It was also an extraordinary initiation to the “highly vocal” Sydney architecture scene. The new wing’s cubic form, conceived as a democratic dispersal of the Museum’s rigid symmetry, was divisive. Donaldson and Marshall defended their design decisions in a public forum, with Sydney Morning Herald columnist Elizabeth Farrelly and Professor Philip Cox among the project’s detractors. “In my view, architecture, like art, should be polarising. Life is too short for mediocre buildings that everybody sort-of-likes,” Donaldson says.
He credits mentor Marshall for instilling in him “an optimism for future emerging architects, that a small, talented, creative practice can beat more established larger firms and buck the status quo with enough commitment”. Donaldson’s decision to establish ADAD in 2012 with not one prospective client was certainly a risk in a financial climate reeling from the aftermath of recession. The stress was compounded by the fact that the founder of ADAD was a dad with two young children at the time of the new venture. Donaldson says, “I remember clearly we were about to start paying our first mortgage as a family and it dawned on me – this was my one chance to give it a go!”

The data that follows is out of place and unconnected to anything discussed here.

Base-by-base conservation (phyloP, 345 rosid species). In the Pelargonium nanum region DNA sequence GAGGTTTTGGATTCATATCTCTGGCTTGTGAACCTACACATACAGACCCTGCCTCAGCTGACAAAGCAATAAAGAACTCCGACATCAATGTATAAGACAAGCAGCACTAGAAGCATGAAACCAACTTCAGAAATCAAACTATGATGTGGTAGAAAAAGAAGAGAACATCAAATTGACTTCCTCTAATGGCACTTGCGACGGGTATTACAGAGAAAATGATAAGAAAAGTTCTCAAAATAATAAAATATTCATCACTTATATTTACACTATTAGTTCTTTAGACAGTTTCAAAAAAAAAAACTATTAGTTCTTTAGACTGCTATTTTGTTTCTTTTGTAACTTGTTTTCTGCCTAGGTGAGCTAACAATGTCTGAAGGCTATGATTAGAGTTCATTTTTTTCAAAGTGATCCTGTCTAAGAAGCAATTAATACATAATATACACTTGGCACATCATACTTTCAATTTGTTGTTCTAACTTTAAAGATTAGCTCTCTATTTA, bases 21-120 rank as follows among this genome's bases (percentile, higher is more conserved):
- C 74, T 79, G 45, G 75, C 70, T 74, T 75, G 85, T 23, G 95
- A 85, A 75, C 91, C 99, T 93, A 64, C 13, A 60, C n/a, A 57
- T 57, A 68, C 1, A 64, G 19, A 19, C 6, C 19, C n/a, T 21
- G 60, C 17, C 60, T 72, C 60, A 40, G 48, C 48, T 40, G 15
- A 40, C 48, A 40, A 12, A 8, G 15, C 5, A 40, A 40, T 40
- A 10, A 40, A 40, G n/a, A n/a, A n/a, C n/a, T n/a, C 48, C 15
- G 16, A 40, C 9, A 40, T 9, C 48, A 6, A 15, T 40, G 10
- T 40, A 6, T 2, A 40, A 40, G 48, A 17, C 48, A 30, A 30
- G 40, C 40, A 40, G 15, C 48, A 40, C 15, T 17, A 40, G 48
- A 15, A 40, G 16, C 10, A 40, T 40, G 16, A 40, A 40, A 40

A triumphant design proposal (in conjunction with Lochbuild Construction) for the City of Sydney William Street Creative Hub, known as Wis(c)h, secured an affordable communal off ice base for the practice in 2012. Apart from ADAD and Lochbuild, other creative businesses involved with the pitch for the Darlinghurst space include fashion wunderkinds Romance Was Born, artist Jasper Knight, graphic designers Thursday Design and Kinesic. The ADAD team “drink coff ee, blare music and create” and look beyond just architecture for inspiration. The stimulating shared workspace model at Wis(c)h “bolsters and inspires each practice beyond working in isolation”.